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Dec 15

Christmas and Autism

I love holidays. From the big ones like 4th of July to Halloween and Thanksgiving – I love it all. I love the little celebrations with corned beef and cabbage for St. Patrick’s Day to the cards, children give to each other in their homemade boxes at school for Valentine’s Day. Perhaps it stems from my childhood memories of these holidays. My mom would always do at least a little something for the holidays. A breakfast dyed green for St. Patrick’s Day to years of memories of Halloween costumes, trick or treating and the countless traditions held for Christmas.

Once I became a parent, holidays was one of the few things where I was eager to have more kids and for those kids to get older so we can make new traditions and build new memories with my own family. As Brody got older and I patiently waited for him to notice and understand these holidays, his symptoms of autism increased. It quickly became that Brody enjoying holidays was far from my mind. Too important was Brody getting to the developmental level he needed to be, running around to appointments and getting therapies going. I still focus on those things until a holiday comes around and then the reminder is there, as one more thing I add to the list of what makes me feel separate from the regular, everyday life others lead.

Christmas has probably always been the toughest. It can be a selfish sadness because I do not get to have the same parenting experience as everyone else does around Christmas. No matter what I say, read or teach it seems at 7 years old, my son has no idea that we celebrate Christ’s birth on December 25th and that is what Christmas is all about. He does not talk for weeks ahead of time about how excited he is for Christmas. He does not comprehend much about Santa Claus. On a less selfish note, I feel sad for Brody that he cannot express to us what he wants for Christmas, he does not understand asking Santa for presents or the concept of giving presents to others. (I know most kids have a tough time wanting to buy others presents but Brody does not comprehend the idea).

This year I have and continue to try to get my brain to bypass these negative thoughts. Like anything in life, focusing on the negative fills a person with sadness, discouragement and only gives birth to the idea of giving up and only being sad. I often feel my sadness is justified and wallow in it. I have instead tried to focus on the simple miracles of what Brody displays as remembering and enjoying about the holiday season. Firstly, the past couple years as we put up the tree and decorations he is so excited for it. He pushes it to be done at once. This year we bought a new tree and as soon as we brought it in the house, Brody insisted on getting it out of the box and for Jake and me to put it up. Then he looked for ornaments to put on and would not stop until it was all done. Though he did not tell me, he knew it was Christmas time, the tree goes up, and ornaments go on. Another way Brody has shown much excitement for Christmas over the years is through a few children’s Christmas movies. As this is still far from knowing that Jesus Christ was born in a manger, or to write a list and send it to Santa at the North Pole, it warms my heart because it is progress. Not only that, but Brody’s joy in watching Mickey’s Christmas Carol, Charlie Brown’s Christmas, Frosty the Snowman and the Dr. Seuss’s Grinch is that same sweet innocence children show when believing in Santa Claus. Brody expresses his Christmas spirit and innocence when he lights up watching these movies. Brody quotes parts of the movies throughout the day. My heart and eyes swelled when for the first time hearing Brody sing Hark the Harold Angel’s Sing. Brody did not learn this from the hymns at church and Brody does not know what the song is about but he heard it on Charlie Brown’s Christmas.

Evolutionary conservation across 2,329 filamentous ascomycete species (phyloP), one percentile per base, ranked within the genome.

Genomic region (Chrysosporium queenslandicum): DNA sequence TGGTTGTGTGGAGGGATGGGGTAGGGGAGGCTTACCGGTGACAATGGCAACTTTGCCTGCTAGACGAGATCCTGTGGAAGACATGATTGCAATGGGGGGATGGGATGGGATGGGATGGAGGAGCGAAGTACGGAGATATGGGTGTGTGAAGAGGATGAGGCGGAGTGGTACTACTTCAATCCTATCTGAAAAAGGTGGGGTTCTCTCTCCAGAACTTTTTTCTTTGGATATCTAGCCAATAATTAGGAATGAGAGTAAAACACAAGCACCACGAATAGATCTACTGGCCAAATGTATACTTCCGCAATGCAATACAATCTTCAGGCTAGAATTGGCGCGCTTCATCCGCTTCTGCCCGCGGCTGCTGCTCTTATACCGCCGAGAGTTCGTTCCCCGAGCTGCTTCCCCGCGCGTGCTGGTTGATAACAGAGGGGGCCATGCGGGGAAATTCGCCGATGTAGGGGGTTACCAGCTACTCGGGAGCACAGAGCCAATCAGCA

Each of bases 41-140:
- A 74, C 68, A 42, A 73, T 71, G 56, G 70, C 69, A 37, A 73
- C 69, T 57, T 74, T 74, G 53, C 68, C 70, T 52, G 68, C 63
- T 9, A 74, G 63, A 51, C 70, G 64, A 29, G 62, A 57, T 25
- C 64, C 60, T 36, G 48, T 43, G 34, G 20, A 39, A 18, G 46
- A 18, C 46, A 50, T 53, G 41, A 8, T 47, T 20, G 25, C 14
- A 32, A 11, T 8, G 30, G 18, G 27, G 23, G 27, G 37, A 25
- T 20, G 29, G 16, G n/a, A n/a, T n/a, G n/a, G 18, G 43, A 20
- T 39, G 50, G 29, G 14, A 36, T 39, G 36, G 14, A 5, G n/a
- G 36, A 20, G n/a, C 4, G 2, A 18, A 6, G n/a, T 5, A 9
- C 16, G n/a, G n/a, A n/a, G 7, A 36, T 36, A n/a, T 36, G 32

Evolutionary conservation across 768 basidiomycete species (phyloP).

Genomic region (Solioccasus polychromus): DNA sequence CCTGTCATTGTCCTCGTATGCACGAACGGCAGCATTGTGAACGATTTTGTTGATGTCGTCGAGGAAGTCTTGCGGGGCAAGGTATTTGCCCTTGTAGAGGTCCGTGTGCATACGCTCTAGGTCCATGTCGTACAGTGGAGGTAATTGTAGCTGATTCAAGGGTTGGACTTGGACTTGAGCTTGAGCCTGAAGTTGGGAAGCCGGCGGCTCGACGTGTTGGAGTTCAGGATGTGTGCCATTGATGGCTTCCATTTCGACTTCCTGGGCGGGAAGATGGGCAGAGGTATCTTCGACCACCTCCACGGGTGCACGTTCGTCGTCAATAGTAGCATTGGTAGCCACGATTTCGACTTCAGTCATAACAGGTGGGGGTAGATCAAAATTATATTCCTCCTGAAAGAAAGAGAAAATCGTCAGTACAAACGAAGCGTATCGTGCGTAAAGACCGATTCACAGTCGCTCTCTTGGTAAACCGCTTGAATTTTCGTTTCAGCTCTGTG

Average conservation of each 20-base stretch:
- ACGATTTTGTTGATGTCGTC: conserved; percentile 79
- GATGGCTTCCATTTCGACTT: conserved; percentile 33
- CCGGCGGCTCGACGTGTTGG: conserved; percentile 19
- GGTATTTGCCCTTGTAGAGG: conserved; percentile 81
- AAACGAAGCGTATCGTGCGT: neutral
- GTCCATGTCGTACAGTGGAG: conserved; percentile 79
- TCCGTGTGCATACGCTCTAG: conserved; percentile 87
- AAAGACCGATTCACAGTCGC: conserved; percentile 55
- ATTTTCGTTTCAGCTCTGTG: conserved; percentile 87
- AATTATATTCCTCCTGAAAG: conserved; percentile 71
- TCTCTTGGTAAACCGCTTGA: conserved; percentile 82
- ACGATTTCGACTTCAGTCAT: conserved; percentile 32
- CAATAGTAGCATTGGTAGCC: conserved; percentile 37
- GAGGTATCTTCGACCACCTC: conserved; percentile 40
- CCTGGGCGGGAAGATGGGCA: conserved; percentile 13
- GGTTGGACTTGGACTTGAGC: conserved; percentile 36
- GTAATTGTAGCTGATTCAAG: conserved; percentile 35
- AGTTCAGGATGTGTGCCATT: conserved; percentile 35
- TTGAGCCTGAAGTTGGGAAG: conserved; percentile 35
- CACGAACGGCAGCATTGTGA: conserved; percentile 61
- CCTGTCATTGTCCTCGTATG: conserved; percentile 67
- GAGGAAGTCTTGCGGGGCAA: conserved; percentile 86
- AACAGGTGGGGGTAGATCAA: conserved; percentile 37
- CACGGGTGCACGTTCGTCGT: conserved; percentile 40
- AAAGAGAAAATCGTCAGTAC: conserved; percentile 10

Thinking of all these things is proof that Brody soaks it all in and though he rarely verbalizes what he sees and knows he can show us what he cherishes and loves this time of year. Maybe I am still a bit naive or nostalgic but I also feel this time of year has some magic and light in it and it speaks so fully to children and that is why I have noticed these things in Brody. His eyes sparkle throughout the season and I know he loves this time of year just like any other child.

As an adult woman and mother, this time of year I often think of Mary, the mother of Jesus. The love she felt for her child speaks to mothers and those who love and cherish their children everywhere. We hold that baby in our arms for the first time and want to protect and cherish that child forever. It was a miracle that happened so long ago, but miracles, small and large still happen today. All I need to do is truly see and believe.

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